County solicits federal funding

Commissioners ask aid for airport, school plans

Mikulski aide told of needs

Senator's support sought for Gillis Falls Reservoir

April 03, 2003|By Mary Gail Hare | Mary Gail Hare,SUN STAFF

Carroll officials pushed for federal assistance for the county schools, airport and water supply in a meeting yesterday with a representative of U.S. Sen. Barbara A. Mikulski.

The officials asked for federal money to help pay for education expenses associated with the federal No Child Left Behind initiative and for approval of a navigational system that would make it easier for corporate jets to use Westminster Regional Airport. They also asked for Mikulski's support for their efforts to build a reservoir in South Carroll.

Amy M. Short, Mikulski's assistant, made no promises other than that she would make the senator aware of the county's concerns.

The county needs approval from the Army Corps of Engineers before it can build Gillis Falls Reservoir in Woodbine near Mount Airy. The corps has denied several applications for reservoirs throughout the country in recent years.

The severe drought last summer might alter the corps' position, said Steven Horn, Carroll's director of planning, who is seeking regional support for the project.

"Central Maryland was hard-hit in the drought, and we are really interested in pursuing a regional water-supply solution for the entire area and southern Pennsylvania," Horn said. "The drought made us realize that this is not just a Carroll County issue.

"We are focusing on creating partnerships," he said, adding that Howard County and several Pennsylvania counties would benefit from the reservoir.

Frederick County officials said last month that they would support Carroll's efforts to build the reservoir.

Carroll County has acquired and preserved 1,200 acres for Gillis Falls Reservoir in the past 30 years or so.

"We have purchased nearly all the land we need, and we could serve a large area regionally," said Commissioner Julia Walsh Gouge. "We would like to finish buying the land and get the environmental studies reinstated."

Crisscrossed by several potential feeder streams, the site seemed ideal for a reservoir when the county began accruing land in the 1970s. Construction would involve flooding about 190 acres, disturbing wetlands and animal habitats.

"There were stringent changes in environmental regulations," Horn said. "Eliminating one ecosystem to create another was not well received."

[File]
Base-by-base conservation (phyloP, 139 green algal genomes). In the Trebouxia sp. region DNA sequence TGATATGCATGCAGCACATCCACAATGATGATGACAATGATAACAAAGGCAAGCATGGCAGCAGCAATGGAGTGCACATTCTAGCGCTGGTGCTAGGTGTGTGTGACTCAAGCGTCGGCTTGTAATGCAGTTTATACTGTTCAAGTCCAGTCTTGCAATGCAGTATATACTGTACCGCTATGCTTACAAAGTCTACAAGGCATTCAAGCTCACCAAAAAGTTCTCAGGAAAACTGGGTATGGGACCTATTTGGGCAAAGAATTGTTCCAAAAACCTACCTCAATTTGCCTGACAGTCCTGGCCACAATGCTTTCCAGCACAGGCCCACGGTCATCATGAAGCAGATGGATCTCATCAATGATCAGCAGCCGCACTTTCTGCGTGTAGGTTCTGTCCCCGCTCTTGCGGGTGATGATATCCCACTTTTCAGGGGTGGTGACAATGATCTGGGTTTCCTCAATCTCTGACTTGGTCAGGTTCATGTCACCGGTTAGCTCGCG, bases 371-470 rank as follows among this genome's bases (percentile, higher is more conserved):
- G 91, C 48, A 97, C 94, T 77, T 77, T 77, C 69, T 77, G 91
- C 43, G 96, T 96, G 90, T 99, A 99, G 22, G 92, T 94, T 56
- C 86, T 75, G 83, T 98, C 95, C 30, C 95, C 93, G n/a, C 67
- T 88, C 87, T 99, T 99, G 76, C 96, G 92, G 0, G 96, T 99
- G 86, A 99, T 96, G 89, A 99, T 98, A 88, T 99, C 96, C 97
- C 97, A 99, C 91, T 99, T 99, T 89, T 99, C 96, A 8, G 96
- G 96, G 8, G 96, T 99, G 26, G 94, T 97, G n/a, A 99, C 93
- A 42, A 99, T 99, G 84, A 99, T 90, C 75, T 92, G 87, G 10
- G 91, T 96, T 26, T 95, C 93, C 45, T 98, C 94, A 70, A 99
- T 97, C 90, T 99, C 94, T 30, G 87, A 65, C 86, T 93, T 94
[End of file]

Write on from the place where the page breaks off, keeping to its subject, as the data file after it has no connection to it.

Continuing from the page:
Rather than risk having the project denied, the county withdrew its application about 12 years ago. Now, Gillis Falls is emerging as a viable solution to persistent water shortages, officials said.

"We are willing to approach this on a regional basis and work with other counties," said Commissioner Dean L. Minnich. "This has the potential to be a regional solution."

Short asked the commissioners to provide historical details, stress the need and lay out what federal assistance the county might require.

The commissioners also asked for help in acquiring Global Positioning Satellite (GPS) equipment for the regional airport just outside Westminster. Designated by the Federal Aviation Agency a "reliever airport" for Baltimore-Washington International Airport, the Carroll airport has benefited from several improvements, including the new 5,100-foot runway.

"The final ingredient to realization of the airport's potential is the establishment of a precision approach," said Gary Horst, supervisor of the Office of Performance Audit and Special Projects and the airport.

Carroll has yet to secure approval from the FAA for the GPS system. Without it, the county faces difficulties in leasing the seven corporate hangars it just built. Horst said the improvements to the airport probably will be completed by July.

"We need to know when we will get GPS approach so we can give that information to potential users," he said. "It is critical."

Gouge said the commissioners would be willing to meet in Washington with transportation officials and Mikulski. "That worked when we wanted a runway expansion," she said.

Education officials used yesterday's meeting to ask for financial relief in meeting several unfunded federal requirements, particularly those associated with the No Child Left Behind initiative.

"This program should not move forward without the dollars behind it," said Harry Fogle, director of elementary and special education. "Our county government does a remarkable job funding education. But when the state and federal governments come up short, the kids come up short."

Stephen Guthrie, assistant superintendent for administration, said the regulations generate "unknowable costs" that wreak havoc with the schools' budget. When Congress passed the initiative, the federal government indicated that it would contribute 40 percent of the costs, Guthrie said. It is actually paying 17 percent, forcing the county to pick up about $6 million of the costs.

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